The main limitation of this study is that it is difficult to obtain accurate predictions with a small number of patients; the results of this retrospective study therefore need further verification. However, the findings of this study may provide new ideas for prospective studies with larger sample sizes in the future.
In conclusion, a low BC, a high detrusor pressure and an increased DLPP are good urodynamic parameters to predict UUTD, and these parameters reciprocally increase with the development of UUTD in children with NB. Both a △Pdet value of >20 cm H2O in the middle stage and of 25 cm H2O in the end filling stage are accurate indicators for predicting UUTD, with high sensitivity and specificity.

NOTES

Research Ethics
This study was approved by the Ethics Committee of First Affiliated Hospital of Zhengzhou University (2020-KY-191).
Fund/Grant Support
This study was supported by Henan Province Medical Science Provincial-ministerial Construction Project (No. SBGJ2018059) and National Nature Science Foundation of China (No. U1904208,81670689).
Conflict of Interest
No potential conflict of interest relevant to this article was reported.
AUTHOR CONTRIBUTION STATEMENT
• Conceptualization: LL, JGW
• Data curation: LL, YXY, EPL, YPZ, HJH
• Formal analysis: LL, FPJ, QSP, XHY
• Funding acquisition: JGW
• Methodology: QWW, YW
• Project administration: JGW
• Visualization: LL
• Writing-original draft: LL, YXY
• Writing-review & editing: QWW, YW, JGW

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Fig. 1.
A female with upper urinary tract dilatation, 14 years old, 7 years after spinal cord trauma operation. Bladder compliance decreased significantly (bladder compliance <5 mL/cm H2O). In the middle filling stage, the detrusor pressure increased quickly (red arrow) and then slowly
inj-2142244-122f1.jpg
Fig. 2.
Receiver operating characteristic curve of bladder compliance (BC) in different filling stages predicting upper urinary tract dilatation. The cutoff value of BC2 is 8.21 (AUC=0.797). The cutoff value of BC3 is 8.24 (AUC=0.785). AUC, area under the curve.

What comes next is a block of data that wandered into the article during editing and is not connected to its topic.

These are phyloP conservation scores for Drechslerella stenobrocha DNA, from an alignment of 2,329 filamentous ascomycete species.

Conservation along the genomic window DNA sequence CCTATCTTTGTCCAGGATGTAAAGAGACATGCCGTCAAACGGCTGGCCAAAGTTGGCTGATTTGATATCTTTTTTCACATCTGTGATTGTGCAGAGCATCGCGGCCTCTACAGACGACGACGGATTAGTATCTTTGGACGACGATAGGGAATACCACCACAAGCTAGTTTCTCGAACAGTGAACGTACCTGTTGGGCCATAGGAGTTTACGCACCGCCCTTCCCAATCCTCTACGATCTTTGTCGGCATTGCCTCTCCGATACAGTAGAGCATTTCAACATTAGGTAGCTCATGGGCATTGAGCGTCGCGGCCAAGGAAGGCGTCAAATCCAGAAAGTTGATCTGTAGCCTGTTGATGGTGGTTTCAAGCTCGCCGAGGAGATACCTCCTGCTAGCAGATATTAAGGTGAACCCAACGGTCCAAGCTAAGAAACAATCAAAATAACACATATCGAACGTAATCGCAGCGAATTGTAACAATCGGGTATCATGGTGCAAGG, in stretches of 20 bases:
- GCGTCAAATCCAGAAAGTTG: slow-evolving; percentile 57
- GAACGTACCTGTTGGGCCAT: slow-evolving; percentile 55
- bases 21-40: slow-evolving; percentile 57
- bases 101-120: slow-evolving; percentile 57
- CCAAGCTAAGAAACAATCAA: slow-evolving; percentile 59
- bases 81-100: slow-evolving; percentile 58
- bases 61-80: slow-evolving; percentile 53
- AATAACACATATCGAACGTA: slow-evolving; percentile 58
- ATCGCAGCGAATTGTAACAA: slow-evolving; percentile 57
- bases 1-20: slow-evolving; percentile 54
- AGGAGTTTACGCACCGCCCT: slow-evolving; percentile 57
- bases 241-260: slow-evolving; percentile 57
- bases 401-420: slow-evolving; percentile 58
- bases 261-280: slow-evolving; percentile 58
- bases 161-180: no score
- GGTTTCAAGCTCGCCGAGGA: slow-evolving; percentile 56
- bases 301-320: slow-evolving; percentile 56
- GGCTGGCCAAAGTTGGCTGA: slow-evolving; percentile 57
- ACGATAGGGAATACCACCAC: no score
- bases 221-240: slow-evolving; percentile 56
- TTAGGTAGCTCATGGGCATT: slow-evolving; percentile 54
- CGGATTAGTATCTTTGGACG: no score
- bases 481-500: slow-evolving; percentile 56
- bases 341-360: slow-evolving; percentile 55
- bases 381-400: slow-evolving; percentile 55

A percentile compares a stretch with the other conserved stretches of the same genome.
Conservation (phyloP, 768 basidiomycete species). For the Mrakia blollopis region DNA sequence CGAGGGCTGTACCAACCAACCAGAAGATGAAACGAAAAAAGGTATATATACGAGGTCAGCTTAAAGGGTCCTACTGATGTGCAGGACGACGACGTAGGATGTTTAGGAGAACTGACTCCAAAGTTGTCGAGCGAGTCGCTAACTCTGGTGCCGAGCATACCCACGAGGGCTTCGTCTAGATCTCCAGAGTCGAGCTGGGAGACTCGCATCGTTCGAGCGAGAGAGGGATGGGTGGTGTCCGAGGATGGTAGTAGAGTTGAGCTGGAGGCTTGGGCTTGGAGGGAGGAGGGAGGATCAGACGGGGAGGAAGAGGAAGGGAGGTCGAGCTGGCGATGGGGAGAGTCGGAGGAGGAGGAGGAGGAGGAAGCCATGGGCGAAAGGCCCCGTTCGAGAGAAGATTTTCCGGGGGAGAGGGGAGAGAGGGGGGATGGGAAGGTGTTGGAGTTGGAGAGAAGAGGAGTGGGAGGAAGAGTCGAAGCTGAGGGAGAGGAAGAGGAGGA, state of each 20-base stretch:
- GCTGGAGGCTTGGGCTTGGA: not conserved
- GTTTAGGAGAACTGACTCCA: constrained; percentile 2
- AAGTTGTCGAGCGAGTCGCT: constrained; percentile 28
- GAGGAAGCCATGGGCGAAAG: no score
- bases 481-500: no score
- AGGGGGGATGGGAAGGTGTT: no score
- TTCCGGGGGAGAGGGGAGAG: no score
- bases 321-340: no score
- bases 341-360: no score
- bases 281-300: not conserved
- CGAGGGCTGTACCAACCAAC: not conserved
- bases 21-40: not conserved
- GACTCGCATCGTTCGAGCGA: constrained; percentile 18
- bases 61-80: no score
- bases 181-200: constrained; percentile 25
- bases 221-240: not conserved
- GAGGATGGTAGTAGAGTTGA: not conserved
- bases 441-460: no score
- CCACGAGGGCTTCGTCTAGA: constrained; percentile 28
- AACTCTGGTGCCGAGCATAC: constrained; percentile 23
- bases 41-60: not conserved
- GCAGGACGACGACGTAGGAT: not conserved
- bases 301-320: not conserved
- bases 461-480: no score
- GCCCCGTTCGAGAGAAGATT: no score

inj-2142244-122f2.jpg
Fig. 3.
Receiver operating characteristic curve of △Pdet in different filling stages predicting upper urinary tract dilatation. The cutoff value of Pdet1 is 7.7 (AUC=0.810). The cutoff value of △Pdet2 is 19.5 (AUC=0.845). The cutoff value of △Pdet3 is 24.5 (AUC=0.816). △Pdet, detrusor pressure; AUC, area under the curve.
inj-2142244-122f3.jpg
Fig. 4.
Receiver operating characteristic curve of the detrusor leak point pressure (DLPP) in all patients predicting upper urinary tract dilatation. The cutoff value of DLPP is 19.5 (AUC=0.657). AUC, area under the curve.
inj-2142244-122f4.jpg
Table 1.
Characteristics of patients with neurogenic bladder
Characteristic UUTD group (n = 39) Control group (n = 119) t (χ2) P-value
Sex (male:female) 21:18 68:51 0.030 (χ2) 0.862
Age (yr) 8.5 ± 2.9 7.9 ± 4.5 0.780 0.437
Disease 0.041 (χ2) 0.839
 Spina bifida 30 93
 Cystic spina bifida repaired 6 18
 Spina bifida injury 3 8
BC (mL/cm H2O)
 Early filling stage (BC1) 13.17 ± 26.71 21.37 ± 23.31 1.838 0.068
 Middle filling stage (BC2) 9.49 ± 13.22 28.66 ± 35.68 3.277 0.001*
 End filling stage (BC3) 9.88 ± 12.97 30.08 ± 43.75 2.837 0.005*
△Pdet (cm H2O)
 Early filling stage (△Pdet1) 15.59 ± 10.06 5.91 ± 4.74 8.134 0.00*
 Middle filling stage (△Pdet2) 27.48 ± 12.2 11.64 ± 9.12 8.621 0.00*